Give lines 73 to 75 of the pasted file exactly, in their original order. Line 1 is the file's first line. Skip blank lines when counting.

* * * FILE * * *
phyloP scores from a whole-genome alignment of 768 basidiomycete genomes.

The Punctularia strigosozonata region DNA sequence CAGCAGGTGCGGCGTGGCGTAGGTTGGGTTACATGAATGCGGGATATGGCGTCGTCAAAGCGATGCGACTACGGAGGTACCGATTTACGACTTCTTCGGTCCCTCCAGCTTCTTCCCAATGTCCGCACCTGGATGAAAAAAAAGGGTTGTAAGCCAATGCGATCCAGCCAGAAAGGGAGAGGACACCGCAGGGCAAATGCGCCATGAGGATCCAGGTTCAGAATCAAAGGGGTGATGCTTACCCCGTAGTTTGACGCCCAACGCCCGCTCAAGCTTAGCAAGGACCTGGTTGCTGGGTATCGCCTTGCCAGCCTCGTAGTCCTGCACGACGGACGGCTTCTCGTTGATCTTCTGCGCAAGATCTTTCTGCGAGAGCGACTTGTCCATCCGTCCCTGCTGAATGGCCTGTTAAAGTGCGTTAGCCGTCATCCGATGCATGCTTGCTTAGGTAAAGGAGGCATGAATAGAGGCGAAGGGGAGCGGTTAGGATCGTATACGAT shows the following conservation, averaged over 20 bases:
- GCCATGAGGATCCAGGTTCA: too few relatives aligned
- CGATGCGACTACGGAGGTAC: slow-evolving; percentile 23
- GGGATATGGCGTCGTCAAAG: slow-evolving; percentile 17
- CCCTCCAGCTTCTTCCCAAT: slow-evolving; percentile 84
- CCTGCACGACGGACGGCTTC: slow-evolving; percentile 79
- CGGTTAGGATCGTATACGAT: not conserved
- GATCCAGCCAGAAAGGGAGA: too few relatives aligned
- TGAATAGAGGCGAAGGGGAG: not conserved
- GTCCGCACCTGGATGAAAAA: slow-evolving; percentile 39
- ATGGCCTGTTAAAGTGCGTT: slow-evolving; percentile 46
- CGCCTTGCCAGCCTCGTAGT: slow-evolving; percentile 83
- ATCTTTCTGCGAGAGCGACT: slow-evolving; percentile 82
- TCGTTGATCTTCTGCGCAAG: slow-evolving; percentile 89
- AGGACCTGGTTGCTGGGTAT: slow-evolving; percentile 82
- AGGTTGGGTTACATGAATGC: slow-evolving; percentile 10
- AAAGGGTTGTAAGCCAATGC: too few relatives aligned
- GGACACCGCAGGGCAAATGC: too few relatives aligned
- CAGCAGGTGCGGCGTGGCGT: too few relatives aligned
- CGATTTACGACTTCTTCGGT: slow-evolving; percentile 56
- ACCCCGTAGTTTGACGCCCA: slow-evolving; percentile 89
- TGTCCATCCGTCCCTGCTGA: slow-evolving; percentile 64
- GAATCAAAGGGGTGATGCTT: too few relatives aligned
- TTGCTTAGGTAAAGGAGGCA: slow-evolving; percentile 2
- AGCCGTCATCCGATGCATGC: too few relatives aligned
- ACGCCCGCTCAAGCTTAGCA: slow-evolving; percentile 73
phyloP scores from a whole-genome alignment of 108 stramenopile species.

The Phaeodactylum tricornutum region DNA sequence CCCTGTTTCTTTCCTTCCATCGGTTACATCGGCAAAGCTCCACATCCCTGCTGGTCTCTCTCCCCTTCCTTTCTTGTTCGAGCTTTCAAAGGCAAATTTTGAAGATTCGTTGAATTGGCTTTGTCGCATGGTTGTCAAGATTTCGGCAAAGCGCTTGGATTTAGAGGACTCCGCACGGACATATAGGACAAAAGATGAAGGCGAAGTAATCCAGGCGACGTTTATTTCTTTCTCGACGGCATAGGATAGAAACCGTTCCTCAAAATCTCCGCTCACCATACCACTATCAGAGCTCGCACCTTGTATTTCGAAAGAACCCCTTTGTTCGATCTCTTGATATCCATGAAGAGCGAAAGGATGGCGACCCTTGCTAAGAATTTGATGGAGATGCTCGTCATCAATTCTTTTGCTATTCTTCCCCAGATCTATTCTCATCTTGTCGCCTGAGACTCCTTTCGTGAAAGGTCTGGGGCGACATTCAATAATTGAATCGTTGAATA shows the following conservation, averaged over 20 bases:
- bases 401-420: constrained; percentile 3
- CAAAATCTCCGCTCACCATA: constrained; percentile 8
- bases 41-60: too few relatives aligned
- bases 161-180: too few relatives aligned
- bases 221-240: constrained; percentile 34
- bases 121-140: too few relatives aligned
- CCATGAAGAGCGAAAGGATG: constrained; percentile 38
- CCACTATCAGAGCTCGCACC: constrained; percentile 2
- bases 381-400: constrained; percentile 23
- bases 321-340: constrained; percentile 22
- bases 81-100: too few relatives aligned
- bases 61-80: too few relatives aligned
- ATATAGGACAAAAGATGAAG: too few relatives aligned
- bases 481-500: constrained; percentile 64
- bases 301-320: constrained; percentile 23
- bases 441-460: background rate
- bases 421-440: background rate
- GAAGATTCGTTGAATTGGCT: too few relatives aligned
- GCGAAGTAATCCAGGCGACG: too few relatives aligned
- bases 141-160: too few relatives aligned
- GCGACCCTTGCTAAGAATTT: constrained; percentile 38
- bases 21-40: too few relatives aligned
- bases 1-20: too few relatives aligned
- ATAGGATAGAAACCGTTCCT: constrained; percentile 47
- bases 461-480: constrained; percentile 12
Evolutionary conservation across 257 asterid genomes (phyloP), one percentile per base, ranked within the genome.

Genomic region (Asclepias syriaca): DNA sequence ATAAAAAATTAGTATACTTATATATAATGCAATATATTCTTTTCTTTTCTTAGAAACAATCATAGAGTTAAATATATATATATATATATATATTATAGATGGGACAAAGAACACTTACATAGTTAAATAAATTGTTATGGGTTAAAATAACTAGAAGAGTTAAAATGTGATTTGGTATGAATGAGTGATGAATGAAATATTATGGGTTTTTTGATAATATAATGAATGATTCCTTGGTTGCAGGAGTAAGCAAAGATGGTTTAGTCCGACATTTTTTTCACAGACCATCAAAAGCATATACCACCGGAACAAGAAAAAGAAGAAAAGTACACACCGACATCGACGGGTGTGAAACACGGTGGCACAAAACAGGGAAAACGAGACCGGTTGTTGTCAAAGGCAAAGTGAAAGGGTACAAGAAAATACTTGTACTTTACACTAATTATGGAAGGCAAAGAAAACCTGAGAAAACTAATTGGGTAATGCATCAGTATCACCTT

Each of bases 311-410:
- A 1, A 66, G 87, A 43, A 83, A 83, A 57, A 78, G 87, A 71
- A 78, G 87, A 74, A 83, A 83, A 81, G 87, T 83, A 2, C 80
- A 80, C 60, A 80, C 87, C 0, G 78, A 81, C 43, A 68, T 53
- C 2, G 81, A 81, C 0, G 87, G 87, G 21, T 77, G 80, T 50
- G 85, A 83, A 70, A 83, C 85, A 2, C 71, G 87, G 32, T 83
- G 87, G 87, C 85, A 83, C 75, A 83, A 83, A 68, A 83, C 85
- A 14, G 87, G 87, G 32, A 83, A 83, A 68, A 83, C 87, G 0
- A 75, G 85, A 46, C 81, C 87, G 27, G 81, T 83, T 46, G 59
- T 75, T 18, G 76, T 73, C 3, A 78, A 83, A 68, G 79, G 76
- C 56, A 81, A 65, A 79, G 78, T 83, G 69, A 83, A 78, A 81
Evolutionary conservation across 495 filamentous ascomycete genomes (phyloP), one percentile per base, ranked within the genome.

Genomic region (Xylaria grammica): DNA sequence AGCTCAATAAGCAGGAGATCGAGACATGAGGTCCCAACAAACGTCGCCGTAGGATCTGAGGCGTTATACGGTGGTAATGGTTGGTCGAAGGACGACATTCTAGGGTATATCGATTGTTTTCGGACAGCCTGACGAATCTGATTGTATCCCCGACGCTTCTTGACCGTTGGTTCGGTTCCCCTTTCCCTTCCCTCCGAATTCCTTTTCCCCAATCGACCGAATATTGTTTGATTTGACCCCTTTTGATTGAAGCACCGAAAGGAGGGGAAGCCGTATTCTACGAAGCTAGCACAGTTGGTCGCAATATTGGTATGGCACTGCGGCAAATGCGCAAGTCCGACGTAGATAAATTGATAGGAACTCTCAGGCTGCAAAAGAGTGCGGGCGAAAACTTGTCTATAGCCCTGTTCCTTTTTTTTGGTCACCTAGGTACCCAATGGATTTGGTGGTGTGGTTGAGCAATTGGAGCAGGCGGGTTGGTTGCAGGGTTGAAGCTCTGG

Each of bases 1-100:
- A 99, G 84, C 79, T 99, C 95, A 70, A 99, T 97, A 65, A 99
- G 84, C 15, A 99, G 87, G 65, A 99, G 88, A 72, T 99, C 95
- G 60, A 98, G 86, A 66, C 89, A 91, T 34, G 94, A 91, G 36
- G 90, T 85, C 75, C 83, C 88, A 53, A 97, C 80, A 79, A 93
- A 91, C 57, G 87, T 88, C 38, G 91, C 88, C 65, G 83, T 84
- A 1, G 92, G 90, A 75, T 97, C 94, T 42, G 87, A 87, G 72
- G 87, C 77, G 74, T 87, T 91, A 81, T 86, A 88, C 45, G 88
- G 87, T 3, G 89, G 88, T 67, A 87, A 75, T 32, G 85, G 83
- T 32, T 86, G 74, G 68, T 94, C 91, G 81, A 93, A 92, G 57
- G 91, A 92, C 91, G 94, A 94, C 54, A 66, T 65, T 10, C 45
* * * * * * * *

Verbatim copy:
- G 60, A 98, G 86, A 66, C 89, A 91, T 34, G 94, A 91, G 36
- G 90, T 85, C 75, C 83, C 88, A 53, A 97, C 80, A 79, A 93
- A 91, C 57, G 87, T 88, C 38, G 91, C 88, C 65, G 83, T 84